Taking Advantage of Ankara’s Resurgence
WASHINGTON — Even more than NATO’s ongoing military operations, the so-called Arab Awakenings and eurozone crisis have reshaped its strategic operating environment and the relative capabilities of its various members. But while most European member states are grappling with austerity measures and defense cuts, one actor has increased its involvement and commitment: Turkey.
The symbolism of NATO’s first Muslim-majority nation is crucial in and of itself. In many regions, Turkish soldiers face considerably less hostility and opposition than forces from other countries. Turkish businesses, hospitals, and schools dot the Afghan landscape and are only set to grow through more public-private partnerships. And the largely untapped potential of Turkish private enterprise has yet to be leveraged on the scale of Ankara’s impressive campaign in Somalia. Eliminating redundancies is a key priority for NATO, but the fact that Turkey’s European Union accession has stalled has directly affected attempts to integrate NATO and European Common Defense and Security commands. By thinking creatively about Turkey’s new role, Western policymakers can further strengthen the transatlantic community through Ankara’s newfound activism and ambitions. This may require recasting Turkey’s growing regional aspirations in a transatlantic context rather than as Turkish nationalism or “neo-Ottomanism.”
As individual militaries have formed the bedrock of the transatlantic military alliance, recognizing the extraordinary efforts of the Turkish Armed Forces (TAF) on behalf of NATO would also go a long way to reviving that institution and its domestic constituency. The TAF has always promoted itself as a defender of the West in Turkey and a guardian of the country’s secular values. But ongoing trials against generals and continued tensions within Turkish society over the military’s historical role mean that the TAF is now a spent political force. Yet it still has an important role to play, both domestically and internationally. By working with NATO pragmatically to transform itself into a modern 21 st century professional peacetime securityproducing institution, the TAF is in an excellent position to reclaim much of its popularity and support in Turkey.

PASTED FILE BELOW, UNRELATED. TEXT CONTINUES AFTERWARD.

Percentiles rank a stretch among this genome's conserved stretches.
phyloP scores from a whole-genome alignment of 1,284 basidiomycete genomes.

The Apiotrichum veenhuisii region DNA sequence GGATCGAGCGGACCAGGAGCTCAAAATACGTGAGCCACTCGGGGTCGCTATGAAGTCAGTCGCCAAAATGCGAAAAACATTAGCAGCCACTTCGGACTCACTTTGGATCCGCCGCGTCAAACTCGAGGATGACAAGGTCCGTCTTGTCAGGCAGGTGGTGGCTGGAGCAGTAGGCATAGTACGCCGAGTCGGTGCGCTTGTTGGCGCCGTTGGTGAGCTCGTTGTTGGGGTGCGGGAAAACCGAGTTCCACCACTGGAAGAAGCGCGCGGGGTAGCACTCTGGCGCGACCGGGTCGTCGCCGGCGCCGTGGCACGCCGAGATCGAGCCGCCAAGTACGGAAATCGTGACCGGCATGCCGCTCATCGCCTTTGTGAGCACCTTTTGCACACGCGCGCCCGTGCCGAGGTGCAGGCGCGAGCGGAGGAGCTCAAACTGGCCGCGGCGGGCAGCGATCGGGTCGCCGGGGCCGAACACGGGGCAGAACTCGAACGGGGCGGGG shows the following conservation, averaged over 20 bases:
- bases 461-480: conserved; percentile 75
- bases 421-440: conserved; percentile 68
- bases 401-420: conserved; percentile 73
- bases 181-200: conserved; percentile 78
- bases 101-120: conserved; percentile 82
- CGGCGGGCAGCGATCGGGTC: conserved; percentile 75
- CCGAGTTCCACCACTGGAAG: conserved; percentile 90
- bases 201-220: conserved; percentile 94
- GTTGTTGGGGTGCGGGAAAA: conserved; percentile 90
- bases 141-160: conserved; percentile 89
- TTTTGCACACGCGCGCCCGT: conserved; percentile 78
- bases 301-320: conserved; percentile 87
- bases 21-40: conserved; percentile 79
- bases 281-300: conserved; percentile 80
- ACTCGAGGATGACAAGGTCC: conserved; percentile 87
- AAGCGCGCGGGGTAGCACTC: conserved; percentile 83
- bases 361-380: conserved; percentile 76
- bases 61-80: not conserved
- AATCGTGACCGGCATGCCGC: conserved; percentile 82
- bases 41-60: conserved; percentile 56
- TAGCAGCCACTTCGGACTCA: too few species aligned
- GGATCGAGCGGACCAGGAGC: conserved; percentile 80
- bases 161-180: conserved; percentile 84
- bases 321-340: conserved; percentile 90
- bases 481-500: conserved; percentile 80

By redefining its role, NATO can help TAF alleviate the polarization in today’s Turkish politics, to the benefit all parties involved. As the Middle East’s largest and Europe’s fastest-growing economy, Turkey is uniquely situated to play a decisive role in the future evolution of NATO. At a time when Western leadership is being questioned, encouraging Turkey’s emergence as a responsible transatlantic partner in regional stability has never been more necessary.
Joshua W. Walker is a transatlantic fellow at the German Marshall Fund of the United States in Washington, DC.
The views expressed in GMF publications and commentary are the views of the author alone.